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Posted: 5/19/2003 3:19:00 AM EDT
The Wall Street Journal May 19, 2003 Backfire Editorial http://online.wsj.com/article/0,,SB10533073979322700,00.html It's no surprise that Republicans in Congress aren't eager to renew the ban on certain semiautomatic firearms due to expire next year. What's more interesting is why Democrats aren't raising much of a fuss about it. Our suspicion is that the left has learned the hard way that gun control is a political loser. The first signs came in 1994, after Bill Clinton successfully urged the Democrat-controlled House and Senate to pass legislation outlawing 19 types of "assault" weapons. In November of that year, several Democrats who had supported the ban, including then-House Speaker Tom Foley of Washington, were voted out of office in the Republican sweep. Mr. Clinton later said crossing gun owners cost his party more than 20 seats. In 1995, the House voted to repeal the ban, which wouldn't even have passed without a sunset provision, but the effort died in the Senate. Then came the red-state rout of 2000. Democratic political advisers like Donna Brazile, who managed Al Gore's presidential campaign, have acknowledged that the gun issue "played a large role" in Mr. Gore losing several rural states in 2000. Those include his home state of Tennessee, Arkansas and usually Democratic West Virginia. This probably explains why a Democratic presidential candidate such as Representative Dick Gephardt of Missouri, who pushed hard for the gun ban nine years ago, has been so quiet during the current debate. Most everyone save the party's urban liberal bloc -- folks like California's Dianne Feinstein, Michigan's John Conyers, New York's Charles Schumer and Hillary Clinton -- wants the subject to go away. Otherwise reliable Vermont liberal Howard Dean is explicit on the point that gun control is a lousy issue for Democrats. All of this is progress of a sort. It shows that the original ban was all about politics, not safety. Keeping assault weapons off the streets was never the real issue. Proponents knew that all but a small percentage of crimes involving firearms were committed with guns that wouldn't fall under the ban. They also knew the ban was easily avoided by making small adjustments on the guns. But liberals didn't care about these details because guns were simply a wedge issue designed to scare suburbanites, and particularly women, into voting Democrat. Now that elections have repudiated the strategy, the party's enthusiasm has waned. The trend in gun regulation is now in a much different direction. The bill that recently passed the House would shield gun makers from frivolous lawsuits claiming they're responsible for the criminal misuse of a legal product. Smith & Wesson, Glock and dozens of others are currently being sued in federal court in Brooklyn by gun-control activists and trial lawyers who want to hold them responsible for high homicide rates in poor black neighborhoods. A jury rejected that claim last week, but the presiding judge, Jack Weinstein, has the final say and is expected to find for the plaintiffs. Republicans want to end this indirect assault on gun rights, and some Democrats are now realizing it's in their political interest not to get in the way. There's also a good lesson here for the business community, and it comes courtesy of the National Rifle Association's tireless efforts to protect Second Amendment freedoms. If the Chamber of Commerce or the National Association of Manufacturers wants to fight off damaging regulation, they'd better learn to mobilize politically and show they can win elections. In Washington, political relevance is what matters most.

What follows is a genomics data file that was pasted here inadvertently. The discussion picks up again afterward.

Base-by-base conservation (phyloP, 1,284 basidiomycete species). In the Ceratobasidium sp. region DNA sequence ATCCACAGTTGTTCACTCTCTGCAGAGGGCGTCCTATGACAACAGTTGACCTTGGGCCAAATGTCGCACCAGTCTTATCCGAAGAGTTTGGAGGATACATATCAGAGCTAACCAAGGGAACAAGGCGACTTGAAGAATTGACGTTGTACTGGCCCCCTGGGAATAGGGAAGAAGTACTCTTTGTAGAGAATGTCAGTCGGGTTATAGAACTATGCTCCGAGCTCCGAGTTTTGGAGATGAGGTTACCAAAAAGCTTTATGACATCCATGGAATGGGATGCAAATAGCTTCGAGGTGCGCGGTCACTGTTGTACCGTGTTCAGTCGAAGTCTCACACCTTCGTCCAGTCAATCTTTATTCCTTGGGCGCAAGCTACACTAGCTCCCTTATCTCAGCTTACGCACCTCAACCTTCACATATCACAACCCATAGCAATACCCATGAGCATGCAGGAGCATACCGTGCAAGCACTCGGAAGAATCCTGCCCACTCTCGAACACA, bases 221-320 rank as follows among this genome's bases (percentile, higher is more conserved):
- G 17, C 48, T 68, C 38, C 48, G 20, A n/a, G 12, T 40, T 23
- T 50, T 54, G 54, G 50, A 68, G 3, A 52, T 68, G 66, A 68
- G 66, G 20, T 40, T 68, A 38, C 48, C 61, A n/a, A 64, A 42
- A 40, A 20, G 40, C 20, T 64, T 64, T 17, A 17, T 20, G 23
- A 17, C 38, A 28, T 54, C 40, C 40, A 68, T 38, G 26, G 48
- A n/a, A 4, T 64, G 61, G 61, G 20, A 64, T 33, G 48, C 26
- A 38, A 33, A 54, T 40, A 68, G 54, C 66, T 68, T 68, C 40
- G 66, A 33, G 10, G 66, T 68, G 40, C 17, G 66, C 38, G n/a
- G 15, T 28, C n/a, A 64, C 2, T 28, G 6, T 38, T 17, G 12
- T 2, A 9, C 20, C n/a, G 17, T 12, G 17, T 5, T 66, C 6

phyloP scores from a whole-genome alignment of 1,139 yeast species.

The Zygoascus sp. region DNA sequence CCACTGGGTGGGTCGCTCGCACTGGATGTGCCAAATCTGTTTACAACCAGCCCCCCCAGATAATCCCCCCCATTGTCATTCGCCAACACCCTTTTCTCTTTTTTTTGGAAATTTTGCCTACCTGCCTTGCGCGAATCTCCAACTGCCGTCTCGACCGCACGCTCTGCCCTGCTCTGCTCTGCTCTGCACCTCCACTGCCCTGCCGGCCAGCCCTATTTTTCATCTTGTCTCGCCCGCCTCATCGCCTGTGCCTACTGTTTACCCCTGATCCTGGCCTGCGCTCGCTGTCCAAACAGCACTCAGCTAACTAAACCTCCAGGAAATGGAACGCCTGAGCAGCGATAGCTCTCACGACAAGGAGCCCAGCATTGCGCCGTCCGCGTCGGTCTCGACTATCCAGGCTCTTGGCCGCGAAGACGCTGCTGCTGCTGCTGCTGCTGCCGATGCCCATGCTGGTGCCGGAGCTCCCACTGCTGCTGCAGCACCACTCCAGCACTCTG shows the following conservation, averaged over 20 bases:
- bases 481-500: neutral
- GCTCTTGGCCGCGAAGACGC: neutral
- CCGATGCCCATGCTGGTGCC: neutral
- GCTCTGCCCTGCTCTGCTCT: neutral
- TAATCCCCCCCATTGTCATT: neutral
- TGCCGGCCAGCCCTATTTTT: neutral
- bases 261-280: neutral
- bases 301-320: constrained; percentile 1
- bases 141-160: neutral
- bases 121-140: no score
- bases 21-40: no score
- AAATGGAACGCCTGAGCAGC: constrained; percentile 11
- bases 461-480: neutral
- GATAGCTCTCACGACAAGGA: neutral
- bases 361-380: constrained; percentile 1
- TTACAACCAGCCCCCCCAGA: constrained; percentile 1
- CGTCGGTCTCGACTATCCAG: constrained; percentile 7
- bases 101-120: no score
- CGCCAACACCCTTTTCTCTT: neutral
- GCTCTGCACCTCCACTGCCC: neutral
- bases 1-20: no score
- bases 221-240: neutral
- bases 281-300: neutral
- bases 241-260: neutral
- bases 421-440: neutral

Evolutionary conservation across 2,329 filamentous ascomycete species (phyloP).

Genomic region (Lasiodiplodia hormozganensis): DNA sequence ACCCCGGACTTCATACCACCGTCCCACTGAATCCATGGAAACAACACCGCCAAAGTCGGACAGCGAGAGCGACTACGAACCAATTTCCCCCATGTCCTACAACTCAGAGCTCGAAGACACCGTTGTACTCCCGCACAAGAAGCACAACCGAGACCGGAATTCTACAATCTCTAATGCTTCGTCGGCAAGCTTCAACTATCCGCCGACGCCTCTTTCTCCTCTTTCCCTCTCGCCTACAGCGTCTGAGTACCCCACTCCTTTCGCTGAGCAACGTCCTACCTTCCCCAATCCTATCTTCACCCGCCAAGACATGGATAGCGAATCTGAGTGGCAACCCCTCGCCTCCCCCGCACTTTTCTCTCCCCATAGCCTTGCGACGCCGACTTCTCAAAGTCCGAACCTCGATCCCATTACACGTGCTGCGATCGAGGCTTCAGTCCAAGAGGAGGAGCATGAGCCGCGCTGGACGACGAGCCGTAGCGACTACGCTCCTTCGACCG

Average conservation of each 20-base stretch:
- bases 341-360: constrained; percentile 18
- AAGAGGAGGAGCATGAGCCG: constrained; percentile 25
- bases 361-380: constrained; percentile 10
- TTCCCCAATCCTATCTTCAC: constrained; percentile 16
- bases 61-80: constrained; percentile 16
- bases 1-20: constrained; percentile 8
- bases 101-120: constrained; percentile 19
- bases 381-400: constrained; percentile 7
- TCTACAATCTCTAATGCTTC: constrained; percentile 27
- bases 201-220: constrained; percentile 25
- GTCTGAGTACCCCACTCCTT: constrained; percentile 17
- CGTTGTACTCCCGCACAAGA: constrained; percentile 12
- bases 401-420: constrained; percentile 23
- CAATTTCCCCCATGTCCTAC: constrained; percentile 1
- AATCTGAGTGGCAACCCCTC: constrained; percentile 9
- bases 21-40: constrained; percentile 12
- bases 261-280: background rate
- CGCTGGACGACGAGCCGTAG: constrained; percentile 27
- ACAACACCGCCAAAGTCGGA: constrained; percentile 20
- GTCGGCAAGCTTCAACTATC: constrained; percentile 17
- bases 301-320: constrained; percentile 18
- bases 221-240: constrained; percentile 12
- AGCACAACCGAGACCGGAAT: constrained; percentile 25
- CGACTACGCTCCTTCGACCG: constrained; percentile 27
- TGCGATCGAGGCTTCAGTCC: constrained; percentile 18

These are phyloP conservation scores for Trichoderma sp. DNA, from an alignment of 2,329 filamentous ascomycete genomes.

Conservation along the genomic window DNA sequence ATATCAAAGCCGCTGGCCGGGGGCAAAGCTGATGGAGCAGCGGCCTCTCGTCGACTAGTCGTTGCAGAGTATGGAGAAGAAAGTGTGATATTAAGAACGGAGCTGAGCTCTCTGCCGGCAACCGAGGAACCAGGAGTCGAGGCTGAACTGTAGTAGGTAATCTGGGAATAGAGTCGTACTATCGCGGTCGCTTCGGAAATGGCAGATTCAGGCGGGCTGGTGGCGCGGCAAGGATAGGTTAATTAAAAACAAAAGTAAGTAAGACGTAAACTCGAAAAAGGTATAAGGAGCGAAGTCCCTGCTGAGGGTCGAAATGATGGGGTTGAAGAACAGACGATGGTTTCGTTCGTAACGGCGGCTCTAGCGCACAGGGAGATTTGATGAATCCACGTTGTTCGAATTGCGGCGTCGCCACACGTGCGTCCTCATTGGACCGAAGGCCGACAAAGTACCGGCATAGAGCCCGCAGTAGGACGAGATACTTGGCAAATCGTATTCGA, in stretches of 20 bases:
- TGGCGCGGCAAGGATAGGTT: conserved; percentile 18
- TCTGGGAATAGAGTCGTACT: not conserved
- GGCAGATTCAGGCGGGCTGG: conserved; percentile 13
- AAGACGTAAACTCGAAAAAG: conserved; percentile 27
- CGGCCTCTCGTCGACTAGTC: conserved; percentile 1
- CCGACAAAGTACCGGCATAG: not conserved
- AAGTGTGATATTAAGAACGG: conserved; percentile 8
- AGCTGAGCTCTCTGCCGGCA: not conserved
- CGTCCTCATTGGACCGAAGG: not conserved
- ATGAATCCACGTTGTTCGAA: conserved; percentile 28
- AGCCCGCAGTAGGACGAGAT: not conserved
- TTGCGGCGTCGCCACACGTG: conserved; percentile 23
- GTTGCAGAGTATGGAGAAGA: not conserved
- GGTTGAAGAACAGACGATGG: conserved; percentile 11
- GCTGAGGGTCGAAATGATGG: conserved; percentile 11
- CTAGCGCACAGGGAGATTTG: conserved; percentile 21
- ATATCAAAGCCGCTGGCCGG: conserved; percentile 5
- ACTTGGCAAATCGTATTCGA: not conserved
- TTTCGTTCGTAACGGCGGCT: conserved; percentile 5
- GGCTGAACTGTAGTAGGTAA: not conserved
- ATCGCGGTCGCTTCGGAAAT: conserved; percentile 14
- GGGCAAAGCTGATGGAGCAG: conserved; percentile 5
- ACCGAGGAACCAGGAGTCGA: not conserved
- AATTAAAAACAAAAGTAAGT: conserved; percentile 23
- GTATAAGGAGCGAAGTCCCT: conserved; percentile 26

Link Posted: 5/19/2003 3:27:39 AM EDT
I can't wait until the ban expires. I can't count the people here that have bitched and moaned over the years, "It's never going away!" "It's only going to be worse!". While the whole time I've been saying that it will be history. I even sold all of my prebans for rediculous prices because I think that they've hit their high point. Anyone that spends extra money on a preban anything between now and next year is throwing away money.
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